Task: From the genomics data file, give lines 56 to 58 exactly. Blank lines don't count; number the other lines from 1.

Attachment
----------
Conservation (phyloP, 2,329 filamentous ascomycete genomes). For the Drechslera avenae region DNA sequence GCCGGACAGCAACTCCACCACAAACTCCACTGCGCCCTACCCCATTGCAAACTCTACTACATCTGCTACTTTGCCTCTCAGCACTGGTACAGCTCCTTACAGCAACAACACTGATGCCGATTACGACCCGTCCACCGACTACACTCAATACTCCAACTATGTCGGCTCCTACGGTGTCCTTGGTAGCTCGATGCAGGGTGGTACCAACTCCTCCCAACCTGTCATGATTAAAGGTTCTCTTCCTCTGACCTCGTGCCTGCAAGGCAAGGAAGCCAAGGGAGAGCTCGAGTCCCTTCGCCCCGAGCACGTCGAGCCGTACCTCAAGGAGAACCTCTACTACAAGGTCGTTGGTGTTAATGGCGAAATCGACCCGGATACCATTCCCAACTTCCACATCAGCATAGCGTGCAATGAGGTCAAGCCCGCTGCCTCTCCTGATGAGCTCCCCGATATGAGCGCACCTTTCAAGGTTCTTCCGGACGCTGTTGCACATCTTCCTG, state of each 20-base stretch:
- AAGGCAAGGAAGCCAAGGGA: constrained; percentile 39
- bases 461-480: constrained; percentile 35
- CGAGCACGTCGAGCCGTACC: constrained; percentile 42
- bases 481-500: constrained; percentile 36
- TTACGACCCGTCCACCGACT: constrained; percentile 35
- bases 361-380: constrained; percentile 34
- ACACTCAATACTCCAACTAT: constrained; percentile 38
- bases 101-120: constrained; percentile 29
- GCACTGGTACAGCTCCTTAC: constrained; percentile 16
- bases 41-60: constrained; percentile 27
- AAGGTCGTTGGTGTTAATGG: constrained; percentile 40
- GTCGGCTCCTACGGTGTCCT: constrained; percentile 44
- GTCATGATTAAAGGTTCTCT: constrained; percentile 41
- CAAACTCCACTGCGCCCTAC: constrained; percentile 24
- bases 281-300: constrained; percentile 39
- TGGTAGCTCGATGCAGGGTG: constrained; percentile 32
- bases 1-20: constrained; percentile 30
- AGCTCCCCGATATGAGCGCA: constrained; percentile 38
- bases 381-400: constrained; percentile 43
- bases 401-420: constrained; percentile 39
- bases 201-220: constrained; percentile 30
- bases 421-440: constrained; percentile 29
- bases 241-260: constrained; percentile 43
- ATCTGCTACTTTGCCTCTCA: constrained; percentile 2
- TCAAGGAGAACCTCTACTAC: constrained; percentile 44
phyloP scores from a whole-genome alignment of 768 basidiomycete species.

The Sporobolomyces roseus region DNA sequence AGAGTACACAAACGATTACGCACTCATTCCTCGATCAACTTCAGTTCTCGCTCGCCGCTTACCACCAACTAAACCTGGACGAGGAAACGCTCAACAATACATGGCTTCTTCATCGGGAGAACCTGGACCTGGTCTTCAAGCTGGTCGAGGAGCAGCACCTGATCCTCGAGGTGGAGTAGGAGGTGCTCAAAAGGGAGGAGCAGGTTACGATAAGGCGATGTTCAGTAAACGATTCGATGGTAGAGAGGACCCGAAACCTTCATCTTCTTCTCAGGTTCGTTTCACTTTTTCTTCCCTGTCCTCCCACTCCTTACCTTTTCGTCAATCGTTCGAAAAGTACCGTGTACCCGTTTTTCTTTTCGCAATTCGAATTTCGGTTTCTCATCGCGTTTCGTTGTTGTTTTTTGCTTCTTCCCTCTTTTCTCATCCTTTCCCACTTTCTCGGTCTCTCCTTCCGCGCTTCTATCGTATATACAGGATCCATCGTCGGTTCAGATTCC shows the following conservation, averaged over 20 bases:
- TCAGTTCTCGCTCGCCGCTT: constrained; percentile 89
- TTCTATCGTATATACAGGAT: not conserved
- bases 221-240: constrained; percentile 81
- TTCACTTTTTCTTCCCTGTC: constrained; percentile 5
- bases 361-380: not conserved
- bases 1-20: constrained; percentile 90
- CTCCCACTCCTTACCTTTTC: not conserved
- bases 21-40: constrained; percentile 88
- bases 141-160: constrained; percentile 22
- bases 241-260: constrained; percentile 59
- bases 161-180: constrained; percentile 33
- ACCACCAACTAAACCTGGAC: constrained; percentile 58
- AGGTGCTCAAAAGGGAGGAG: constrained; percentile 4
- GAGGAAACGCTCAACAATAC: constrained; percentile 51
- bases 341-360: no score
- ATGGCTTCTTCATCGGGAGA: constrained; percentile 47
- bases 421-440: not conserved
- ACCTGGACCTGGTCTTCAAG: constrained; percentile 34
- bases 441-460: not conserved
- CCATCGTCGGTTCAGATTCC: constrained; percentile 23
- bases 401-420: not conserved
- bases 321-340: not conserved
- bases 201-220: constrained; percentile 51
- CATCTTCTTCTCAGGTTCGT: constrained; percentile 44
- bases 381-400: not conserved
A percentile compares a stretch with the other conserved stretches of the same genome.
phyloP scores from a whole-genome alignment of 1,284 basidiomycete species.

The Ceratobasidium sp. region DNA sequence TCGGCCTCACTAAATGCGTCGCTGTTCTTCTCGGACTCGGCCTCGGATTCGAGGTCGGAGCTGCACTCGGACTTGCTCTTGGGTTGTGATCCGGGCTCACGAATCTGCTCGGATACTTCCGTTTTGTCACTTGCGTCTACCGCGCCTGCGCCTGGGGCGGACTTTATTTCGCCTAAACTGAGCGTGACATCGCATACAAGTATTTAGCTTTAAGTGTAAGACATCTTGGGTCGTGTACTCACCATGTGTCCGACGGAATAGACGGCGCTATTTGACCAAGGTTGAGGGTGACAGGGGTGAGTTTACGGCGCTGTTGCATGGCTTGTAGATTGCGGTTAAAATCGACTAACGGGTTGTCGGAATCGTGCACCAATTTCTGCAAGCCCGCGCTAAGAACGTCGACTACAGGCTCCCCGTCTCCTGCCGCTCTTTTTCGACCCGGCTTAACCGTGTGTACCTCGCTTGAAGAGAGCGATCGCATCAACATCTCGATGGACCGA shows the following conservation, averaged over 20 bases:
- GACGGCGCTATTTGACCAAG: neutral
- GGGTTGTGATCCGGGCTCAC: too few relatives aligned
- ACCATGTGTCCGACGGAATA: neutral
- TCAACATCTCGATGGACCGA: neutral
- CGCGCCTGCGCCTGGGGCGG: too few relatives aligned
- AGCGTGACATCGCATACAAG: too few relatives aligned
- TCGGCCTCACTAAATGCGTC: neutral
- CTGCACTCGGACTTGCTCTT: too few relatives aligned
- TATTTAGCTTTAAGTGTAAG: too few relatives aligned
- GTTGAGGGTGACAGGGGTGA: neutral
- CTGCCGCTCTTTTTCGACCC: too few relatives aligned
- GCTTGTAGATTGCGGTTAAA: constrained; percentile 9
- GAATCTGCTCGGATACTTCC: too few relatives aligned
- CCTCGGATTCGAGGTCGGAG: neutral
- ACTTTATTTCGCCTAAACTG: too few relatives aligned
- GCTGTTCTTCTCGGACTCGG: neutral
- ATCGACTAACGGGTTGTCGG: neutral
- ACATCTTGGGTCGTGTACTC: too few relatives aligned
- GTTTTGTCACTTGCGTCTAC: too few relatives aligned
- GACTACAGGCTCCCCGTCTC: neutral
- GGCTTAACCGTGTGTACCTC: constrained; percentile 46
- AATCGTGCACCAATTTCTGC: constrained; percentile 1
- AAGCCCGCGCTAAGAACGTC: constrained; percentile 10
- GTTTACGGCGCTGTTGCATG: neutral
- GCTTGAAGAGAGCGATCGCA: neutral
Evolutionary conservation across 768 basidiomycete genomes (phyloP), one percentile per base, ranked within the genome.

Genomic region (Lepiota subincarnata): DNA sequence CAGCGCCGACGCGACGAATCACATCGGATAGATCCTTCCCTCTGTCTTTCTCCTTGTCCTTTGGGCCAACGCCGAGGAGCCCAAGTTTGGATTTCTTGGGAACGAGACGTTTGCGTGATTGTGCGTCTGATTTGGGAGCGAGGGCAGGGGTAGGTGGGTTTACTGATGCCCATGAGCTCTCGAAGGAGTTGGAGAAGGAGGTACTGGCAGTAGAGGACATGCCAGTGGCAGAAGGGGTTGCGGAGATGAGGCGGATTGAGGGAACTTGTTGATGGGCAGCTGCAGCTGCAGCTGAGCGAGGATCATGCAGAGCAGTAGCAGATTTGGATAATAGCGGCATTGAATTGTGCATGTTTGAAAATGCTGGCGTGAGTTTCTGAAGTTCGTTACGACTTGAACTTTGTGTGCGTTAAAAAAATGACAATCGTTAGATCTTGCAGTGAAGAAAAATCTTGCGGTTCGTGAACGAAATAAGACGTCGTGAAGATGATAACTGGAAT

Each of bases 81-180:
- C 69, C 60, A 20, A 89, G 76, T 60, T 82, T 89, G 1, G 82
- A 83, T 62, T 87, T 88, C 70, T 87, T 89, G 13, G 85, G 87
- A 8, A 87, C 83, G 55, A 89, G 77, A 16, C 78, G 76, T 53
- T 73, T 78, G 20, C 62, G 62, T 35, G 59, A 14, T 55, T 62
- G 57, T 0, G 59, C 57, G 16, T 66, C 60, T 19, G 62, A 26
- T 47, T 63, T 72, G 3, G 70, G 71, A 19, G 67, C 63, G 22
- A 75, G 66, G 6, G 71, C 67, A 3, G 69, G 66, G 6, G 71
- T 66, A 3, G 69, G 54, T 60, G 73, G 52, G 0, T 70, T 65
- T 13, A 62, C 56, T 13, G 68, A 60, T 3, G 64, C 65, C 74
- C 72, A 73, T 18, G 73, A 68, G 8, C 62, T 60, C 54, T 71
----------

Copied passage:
The Ceratobasidium sp. region DNA sequence TCGGCCTCACTAAATGCGTCGCTGTTCTTCTCGGACTCGGCCTCGGATTCGAGGTCGGAGCTGCACTCGGACTTGCTCTTGGGTTGTGATCCGGGCTCACGAATCTGCTCGGATACTTCCGTTTTGTCACTTGCGTCTACCGCGCCTGCGCCTGGGGCGGACTTTATTTCGCCTAAACTGAGCGTGACATCGCATACAAGTATTTAGCTTTAAGTGTAAGACATCTTGGGTCGTGTACTCACCATGTGTCCGACGGAATAGACGGCGCTATTTGACCAAGGTTGAGGGTGACAGGGGTGAGTTTACGGCGCTGTTGCATGGCTTGTAGATTGCGGTTAAAATCGACTAACGGGTTGTCGGAATCGTGCACCAATTTCTGCAAGCCCGCGCTAAGAACGTCGACTACAGGCTCCCCGTCTCCTGCCGCTCTTTTTCGACCCGGCTTAACCGTGTGTACCTCGCTTGAAGAGAGCGATCGCATCAACATCTCGATGGACCGA shows the following conservation, averaged over 20 bases:
- GACGGCGCTATTTGACCAAG: neutral
- GGGTTGTGATCCGGGCTCAC: too few relatives aligned